Many children are often apprehensive at the dental office. But it’s always helpful to bring your little one to the dentist when they are very young. This makes their first experience a fun and non-threatening one. The most common form of behavioral management is effective communication.
Establishing an initial bond with a child and earning their trust is crucial in a doctor-patient relationship. And once a child trusts a dentist, the dental procedure usually goes very smoothly. For patients who come in for a procedure and are very fearful, sedation can help make the child comfortable.
The mildest form of sedation involves the use of nitrous oxide or laughing gas. It’s an easy and simple way to help your child feel comfortable and calm during dental treatment. Your child will remain awake and responsive throughout the entire procedure. It’s a successful method for children who are mild to moderately anxious.
For children who are more fearful, oral sedation is a good option. During oral sedation, a combination of oral medication is administered to help your child relax without putting him or her to sleep. The types of oral sedative and dosages are tailored to your child’s specific needs.
How Parents Can Help
Before your child steps into the dentist’s office, make sure you let them know about the visit. You may want to show them a few videos first about tooth health first. These videos are available in animated versions. So wit down with your child and watch them together. They’re very easy to understand and kids would feel like they’re watching a cartoon! Pose simple questions like “Why should we keep our teeth clean?” or “Why do baby teeth fall out?”
Choosing a kids-friendly office is very beneficial for both the dentist and the child. Dentists who love being around kids will make them feel at ease. They often initiate easy-going interactions and give them the liberty to move around the office and explore the different tools used.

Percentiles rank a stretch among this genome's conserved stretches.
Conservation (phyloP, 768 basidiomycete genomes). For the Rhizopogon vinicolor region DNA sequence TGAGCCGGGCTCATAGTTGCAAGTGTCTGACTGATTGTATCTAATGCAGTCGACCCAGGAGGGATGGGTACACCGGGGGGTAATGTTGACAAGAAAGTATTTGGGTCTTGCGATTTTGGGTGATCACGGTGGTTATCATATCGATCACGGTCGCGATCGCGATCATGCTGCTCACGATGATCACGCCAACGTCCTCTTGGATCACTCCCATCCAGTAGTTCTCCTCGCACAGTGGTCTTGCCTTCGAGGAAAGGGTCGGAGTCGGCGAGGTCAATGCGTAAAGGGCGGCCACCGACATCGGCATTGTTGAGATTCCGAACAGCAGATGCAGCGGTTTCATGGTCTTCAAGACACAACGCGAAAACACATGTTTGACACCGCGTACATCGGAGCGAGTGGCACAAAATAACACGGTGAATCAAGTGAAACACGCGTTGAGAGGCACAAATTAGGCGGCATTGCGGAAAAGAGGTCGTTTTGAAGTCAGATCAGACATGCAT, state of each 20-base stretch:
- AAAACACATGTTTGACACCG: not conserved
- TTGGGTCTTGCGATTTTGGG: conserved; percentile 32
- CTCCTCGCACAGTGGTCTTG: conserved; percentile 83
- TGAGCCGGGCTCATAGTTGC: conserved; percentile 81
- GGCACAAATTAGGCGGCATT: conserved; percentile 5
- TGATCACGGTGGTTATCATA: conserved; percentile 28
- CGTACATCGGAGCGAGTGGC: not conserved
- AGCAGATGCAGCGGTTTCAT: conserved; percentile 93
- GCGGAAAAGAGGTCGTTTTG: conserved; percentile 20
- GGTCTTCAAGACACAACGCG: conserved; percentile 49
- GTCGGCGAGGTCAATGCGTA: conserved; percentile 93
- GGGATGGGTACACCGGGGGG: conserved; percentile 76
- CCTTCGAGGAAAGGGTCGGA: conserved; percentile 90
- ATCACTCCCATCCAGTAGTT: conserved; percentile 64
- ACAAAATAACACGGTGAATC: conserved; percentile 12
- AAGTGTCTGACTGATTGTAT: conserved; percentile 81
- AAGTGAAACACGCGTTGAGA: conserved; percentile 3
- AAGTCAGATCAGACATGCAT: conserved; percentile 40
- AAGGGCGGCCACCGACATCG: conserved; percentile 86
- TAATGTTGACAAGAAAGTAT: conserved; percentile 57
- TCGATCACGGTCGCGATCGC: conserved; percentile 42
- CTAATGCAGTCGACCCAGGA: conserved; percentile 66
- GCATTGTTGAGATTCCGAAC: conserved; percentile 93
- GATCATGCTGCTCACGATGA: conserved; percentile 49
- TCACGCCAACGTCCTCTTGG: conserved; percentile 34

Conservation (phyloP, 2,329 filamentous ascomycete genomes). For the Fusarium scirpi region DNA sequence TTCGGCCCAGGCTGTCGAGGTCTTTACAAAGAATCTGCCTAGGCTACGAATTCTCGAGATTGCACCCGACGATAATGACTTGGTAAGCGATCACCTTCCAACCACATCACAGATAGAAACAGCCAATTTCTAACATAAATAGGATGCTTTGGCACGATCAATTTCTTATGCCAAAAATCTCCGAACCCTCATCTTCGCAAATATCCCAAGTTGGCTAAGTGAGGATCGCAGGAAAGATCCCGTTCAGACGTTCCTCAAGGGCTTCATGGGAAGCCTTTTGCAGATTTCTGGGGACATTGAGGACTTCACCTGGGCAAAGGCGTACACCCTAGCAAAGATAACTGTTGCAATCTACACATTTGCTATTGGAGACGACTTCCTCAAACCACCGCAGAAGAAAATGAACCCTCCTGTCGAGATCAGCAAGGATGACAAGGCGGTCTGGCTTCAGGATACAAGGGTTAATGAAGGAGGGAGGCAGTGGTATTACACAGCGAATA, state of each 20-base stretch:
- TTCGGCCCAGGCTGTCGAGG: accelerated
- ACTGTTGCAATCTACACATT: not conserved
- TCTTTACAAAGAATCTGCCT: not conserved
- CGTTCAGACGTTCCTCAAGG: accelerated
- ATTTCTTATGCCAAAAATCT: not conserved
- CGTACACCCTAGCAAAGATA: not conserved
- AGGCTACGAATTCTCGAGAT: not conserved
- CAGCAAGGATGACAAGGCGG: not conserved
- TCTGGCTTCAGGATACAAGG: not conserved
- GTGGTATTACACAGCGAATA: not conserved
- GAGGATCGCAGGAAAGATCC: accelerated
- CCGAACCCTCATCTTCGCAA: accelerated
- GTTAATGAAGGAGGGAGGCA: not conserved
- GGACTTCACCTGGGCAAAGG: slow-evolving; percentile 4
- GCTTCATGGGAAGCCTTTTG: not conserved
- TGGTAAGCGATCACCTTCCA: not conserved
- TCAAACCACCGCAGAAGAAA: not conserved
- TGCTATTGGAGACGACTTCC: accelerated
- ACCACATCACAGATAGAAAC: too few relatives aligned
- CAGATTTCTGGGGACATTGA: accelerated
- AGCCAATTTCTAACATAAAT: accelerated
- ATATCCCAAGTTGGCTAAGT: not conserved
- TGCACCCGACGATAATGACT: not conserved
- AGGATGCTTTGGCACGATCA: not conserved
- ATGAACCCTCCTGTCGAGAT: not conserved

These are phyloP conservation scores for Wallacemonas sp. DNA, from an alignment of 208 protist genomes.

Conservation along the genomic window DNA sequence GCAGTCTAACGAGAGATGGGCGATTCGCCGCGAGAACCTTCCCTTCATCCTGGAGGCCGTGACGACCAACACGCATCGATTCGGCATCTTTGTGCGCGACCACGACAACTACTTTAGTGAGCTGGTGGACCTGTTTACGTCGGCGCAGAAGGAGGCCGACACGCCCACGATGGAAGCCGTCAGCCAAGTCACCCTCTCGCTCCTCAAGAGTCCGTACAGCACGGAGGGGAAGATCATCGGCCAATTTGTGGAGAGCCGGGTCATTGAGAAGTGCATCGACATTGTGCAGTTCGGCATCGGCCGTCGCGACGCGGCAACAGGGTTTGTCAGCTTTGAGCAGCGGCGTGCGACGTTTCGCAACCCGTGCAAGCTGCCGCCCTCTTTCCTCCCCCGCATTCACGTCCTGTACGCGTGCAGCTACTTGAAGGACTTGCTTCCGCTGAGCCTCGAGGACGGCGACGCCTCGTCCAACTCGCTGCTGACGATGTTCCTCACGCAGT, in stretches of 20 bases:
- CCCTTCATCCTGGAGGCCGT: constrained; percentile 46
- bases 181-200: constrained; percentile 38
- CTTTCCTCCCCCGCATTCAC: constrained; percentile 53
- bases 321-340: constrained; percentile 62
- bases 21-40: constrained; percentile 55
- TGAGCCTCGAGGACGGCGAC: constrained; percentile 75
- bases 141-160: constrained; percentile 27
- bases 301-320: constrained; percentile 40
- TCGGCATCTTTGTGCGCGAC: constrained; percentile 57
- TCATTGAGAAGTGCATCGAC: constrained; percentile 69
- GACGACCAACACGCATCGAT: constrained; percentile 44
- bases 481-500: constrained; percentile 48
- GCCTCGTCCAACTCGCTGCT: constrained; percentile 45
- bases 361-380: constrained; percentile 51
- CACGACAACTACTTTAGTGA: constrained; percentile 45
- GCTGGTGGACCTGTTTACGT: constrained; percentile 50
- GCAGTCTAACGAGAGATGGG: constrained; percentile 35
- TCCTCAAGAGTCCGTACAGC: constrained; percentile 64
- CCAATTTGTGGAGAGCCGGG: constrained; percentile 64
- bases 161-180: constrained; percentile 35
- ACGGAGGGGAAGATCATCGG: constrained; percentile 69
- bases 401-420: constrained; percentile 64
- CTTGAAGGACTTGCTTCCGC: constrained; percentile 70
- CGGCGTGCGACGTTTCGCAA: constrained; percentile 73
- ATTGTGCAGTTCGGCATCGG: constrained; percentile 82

Kids with dental anxiety feel most comfortable and at ease with either parent being by their side. So when your child is requested to enter the dental treatment room, try to be by their side. They’ll feel so safe and contended knowing you’re around.
Rewarding and bribing doesn’t seem ideal if you’re driving your child to the dental office. Your child should be rewarded for a desired behavior. And getting them to visit a dentist shouldn’t be on the pretext of a treat. Your child should actually feel like visiting the dentist because they want to and for their own good, not because you’re dragging them there. In such situations, children will feel like they’ll always be given a reward for every new place they visit.
Kids with dental anxiety are already fearful of new situations and meeting new people. And your aim as a parent should be eliminating any possible fear in them. So avoid using harsh words in front of them. Don’t punish them or scold them either. All they want from you is a lot of love and patience.
In addition to the above suggestions, make sure you never give up on your child. They’re more likely to understand the importance of oral hygiene and healthy teeth when you support them through their anxieties. On some days they may feel very confident, and on other days they may completely give up. And you need to make sure you’re supporting them every time they want your attention.
How can doctors help?
Dental anxiety in children may seem challenging. And dentists should make sure they remain patient. When entering a dentist’s office for the first time, children may feel out of place. And as a dentist, you should make a child feel comfortable first.
Use simple and kids-friendly words. For example, ‘tooth vitamins’ instead of fluoride and ‘raincoat’ instead of rubber dam are words that children are familiar with. So, they’re likely to pay more attention to what you have to say.
Treat your little patient just like you would treat your own child. Ask yourself if you use frightening words like ‘blood’ or ‘hurt’ with your own children. Well, you certainly would not.
Don’t tell their parents to leave the treatment room in front of them. It’s just going to make them panic and worry. The dental anxiety will just escalate and they’ll probably refuse to let the treatment begin.
If these tips still don’t help your child overcome dental anxiety, you may want to consult a specialist who can guide your child through their battles. Seeking professional help can make dental visits easier for your child.
Dr. Anu Isaac, DMD, runs a successful dental practice in Salem, MA. As the founder of Coral Dental Care, she is dedicated to creating healthy, beautiful smiles for her patients and also to educating dental and non-dental community with her engaging articles on all things related to oral health, recent dental innovations, and latest treatment modalities.